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I have finally finished the Mongol Rally. Adventures like this is why I still love traveling! If you haven’t noticed, I am way behind on telling this tale of motoring mayhem. I barley done sharing what happened during week one. The reason I’m behind is simple. I’m exceptionally terrible at writing a blog post while bouncing up and down on some of the worst roads in the world.
All of this while simultaneously having a driver that is swerving the car back and forth trying to dodge potholes that are spacious enough to fit King Kong. I know, I know, I should be better at writing under those conditions, but we all have our flaws.
However, I have kept all the adventures, crazy stories, and momentous moments locked up safely in this semi-reliable brain of mine, and now that the rally is over and I’m not spending 48 hours in a car straight which felt more like a bag of popcorn in a microwave, I can finally share them all with you.
Let’s get started.
In case you had forgotten, when we last left off on our tale, my team, The Drama of Llama, was just about to cross out of Turkey and into Georgia. This all went according to plan and we spent the next few days dodging the crazy drivers in Georgia.
This is because there isn’t any passing lanes in that country and yet you can legally pass at any time. If someone on the opposite side of the road is in your lane trying to pass, they feel it is your responsibility to get out of the way. Not vice versa. This lead to many a “OH Shit” moments, but with some clever driving (which I did none of) we made it to Tibisl safe and sound. In Tibisl, we took a few days to just relax, calm our nerves, and regain our composure before getting back on those roads. When we finally did, we were greeted by a beautiful mountain pass ( One of the most beautiful places in the world) between Russian and Georgia.
At the border, a Russian guard sat in his little booth and looked over and over my passport. It was taking a lot longer than usual which was starting to make me a little nervous. Suddenly the border guard got up and made a phone call. I knew this couldn’t be good!
After the call, he motioned for me to move to the corner and wait. I wasn’t slightly nervous anymore, I was extremely nervous. I could feel beads of sweat forming on my brow and my mind was racing with questions. What had I done? Were my visas wrong? Was I about to be interrogated in a smokey room under hot lights? After a couple minutes, time seemed to stand still. Then, an even more intimidating border guard entered the booth. He grabbed my passport and started talking with the original guard.
Now this is the point in the tale where I have to tell you that my last name is Schreck which is pronounced exactly like the popular kid’s movie, “Shrek”. You know, the one with the green ogre.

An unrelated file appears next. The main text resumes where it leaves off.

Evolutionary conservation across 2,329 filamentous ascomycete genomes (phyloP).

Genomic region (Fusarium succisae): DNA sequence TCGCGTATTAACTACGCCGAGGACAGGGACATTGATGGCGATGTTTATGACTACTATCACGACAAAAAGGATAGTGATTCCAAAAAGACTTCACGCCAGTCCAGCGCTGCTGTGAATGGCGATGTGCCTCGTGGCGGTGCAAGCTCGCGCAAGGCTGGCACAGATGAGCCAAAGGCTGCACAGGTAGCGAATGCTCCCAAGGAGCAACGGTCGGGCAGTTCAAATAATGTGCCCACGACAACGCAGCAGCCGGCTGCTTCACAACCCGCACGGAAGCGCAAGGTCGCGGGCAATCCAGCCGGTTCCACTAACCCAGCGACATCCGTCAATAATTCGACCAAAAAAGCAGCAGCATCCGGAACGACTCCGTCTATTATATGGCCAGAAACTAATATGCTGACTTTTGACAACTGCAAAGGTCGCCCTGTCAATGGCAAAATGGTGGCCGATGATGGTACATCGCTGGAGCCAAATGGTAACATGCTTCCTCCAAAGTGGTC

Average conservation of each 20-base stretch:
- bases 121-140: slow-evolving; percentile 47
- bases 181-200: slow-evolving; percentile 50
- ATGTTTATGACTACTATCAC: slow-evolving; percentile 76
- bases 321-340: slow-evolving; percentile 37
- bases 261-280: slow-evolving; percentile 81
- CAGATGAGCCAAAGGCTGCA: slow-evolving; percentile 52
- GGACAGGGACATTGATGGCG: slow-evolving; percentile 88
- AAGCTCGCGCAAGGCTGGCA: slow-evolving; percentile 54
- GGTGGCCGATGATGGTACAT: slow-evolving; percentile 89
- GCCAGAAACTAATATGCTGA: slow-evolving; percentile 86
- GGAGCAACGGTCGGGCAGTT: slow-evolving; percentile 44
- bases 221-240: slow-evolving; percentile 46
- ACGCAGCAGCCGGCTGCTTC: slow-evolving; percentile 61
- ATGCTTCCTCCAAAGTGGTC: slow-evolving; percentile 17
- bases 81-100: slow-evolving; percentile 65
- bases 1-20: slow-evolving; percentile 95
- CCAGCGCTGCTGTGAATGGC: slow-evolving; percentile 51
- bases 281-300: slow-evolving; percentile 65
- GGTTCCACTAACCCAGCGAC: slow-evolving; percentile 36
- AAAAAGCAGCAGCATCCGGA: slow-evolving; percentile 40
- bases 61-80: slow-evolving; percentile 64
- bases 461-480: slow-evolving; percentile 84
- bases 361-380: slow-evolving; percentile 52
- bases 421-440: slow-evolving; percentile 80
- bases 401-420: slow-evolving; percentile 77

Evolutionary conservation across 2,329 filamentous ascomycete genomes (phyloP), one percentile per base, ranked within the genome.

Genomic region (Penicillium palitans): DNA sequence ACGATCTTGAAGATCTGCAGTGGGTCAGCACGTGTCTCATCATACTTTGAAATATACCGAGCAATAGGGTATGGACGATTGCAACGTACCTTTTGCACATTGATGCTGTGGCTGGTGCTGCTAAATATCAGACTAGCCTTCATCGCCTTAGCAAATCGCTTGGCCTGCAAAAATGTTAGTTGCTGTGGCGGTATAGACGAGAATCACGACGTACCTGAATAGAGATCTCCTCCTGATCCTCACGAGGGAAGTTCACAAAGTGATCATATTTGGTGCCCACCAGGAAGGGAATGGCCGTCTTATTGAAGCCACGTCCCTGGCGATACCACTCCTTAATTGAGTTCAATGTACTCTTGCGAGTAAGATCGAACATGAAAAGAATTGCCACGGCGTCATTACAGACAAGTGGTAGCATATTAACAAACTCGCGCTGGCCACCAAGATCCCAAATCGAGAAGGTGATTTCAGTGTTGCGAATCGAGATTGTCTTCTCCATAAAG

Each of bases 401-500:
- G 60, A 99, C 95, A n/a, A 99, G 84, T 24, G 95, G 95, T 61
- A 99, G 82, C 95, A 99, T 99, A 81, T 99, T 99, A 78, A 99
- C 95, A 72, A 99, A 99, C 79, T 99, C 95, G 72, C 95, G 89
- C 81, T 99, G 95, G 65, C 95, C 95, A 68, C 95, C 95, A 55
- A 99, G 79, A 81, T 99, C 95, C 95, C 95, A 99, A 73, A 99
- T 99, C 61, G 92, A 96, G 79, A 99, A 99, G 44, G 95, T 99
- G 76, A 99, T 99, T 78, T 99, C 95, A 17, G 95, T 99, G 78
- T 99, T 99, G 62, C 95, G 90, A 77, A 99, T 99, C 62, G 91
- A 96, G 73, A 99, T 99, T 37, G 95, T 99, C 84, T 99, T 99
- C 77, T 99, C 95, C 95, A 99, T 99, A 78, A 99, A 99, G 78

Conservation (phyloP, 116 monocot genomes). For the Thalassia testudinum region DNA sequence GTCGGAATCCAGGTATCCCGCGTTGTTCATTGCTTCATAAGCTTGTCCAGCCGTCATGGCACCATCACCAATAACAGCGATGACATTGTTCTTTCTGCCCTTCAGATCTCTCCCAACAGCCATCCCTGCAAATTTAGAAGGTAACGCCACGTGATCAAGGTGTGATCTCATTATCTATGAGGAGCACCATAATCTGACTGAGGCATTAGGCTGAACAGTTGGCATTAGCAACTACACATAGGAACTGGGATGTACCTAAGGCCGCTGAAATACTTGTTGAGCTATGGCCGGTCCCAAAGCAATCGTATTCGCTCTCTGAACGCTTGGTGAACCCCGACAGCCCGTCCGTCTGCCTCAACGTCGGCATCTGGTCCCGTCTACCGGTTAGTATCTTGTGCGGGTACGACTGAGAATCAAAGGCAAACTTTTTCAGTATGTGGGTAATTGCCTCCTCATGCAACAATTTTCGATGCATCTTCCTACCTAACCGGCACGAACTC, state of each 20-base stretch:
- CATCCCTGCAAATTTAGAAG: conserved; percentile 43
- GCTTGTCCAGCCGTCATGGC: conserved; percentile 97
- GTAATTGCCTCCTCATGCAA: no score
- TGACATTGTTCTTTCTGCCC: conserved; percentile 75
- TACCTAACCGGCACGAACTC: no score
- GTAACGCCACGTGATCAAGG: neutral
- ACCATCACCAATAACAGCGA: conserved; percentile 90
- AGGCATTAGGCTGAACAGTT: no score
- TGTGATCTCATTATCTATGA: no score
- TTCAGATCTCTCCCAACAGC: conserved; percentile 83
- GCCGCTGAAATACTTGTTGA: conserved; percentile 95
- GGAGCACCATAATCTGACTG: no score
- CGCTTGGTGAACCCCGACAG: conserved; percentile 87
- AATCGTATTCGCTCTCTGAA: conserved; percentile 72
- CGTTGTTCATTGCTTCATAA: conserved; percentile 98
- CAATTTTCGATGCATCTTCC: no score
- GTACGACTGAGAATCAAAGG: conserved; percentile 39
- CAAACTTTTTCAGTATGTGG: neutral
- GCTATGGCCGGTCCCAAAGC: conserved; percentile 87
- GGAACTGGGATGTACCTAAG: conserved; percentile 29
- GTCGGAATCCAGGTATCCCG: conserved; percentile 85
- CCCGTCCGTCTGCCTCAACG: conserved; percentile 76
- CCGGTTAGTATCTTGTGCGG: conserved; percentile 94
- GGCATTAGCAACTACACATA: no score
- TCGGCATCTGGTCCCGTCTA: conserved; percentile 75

This has caused me multiple headaches, teasing, and laughs all over the world. In the beginning it was funny to hear the occasional phrases, “Your last name Schreck?… like the movie? but you’re not even green”. (insert person laughing here ….and now you are one of them. But after years of this and at least a million jokes, it gets old). Now back to my harrowing tale.
I watched as the guard abruptly grabbed my passport, exited the booth, and began walking towards me. I could feel all the blood drain from my face as he drew nearer and before I knew it, it was standing before me. He looked at me and said, “Schreck? Seriously?”. I looked up and immediately saw a big grin across his face. Suddenly, I felt my color return. I was going to be alright.
“Yeah,serious”, I shrugged.
He continued to ask me a couple questions all awhile he made jokes about my last name. That is when I realized something about myself. I HATE jokes about my last name UNLESS you are a border guard, police officer, or some other authority that can screw with my life. “Where Is Cat?”, the border guard asked.
I quickly pointed to Norbert and said, “That’s cat”, and pointing to Alex, “and he’s donkey”. He roared with laughter (He must have been a massive Shrek fan) and then waved us on. As we disappeared around a bend, I could still hear him chuckling.
We drove for a bit before we camped, never thinking in a million years that this would be our last night together as a team in our car. The next morning, we would crash into a massive white delivery truck and bid farewell to Lizzy forever.
The funny thing is that not one of us thought about quitting the rally. Actually, the opposite. One fun fact about me is that I am resilient. And, it made us more determined to finish, which we did, although separately, each having our own crazy adventures along the way. I can’t wait to share a few of these with you. Tune in next week for more juicy details of this insane road trip.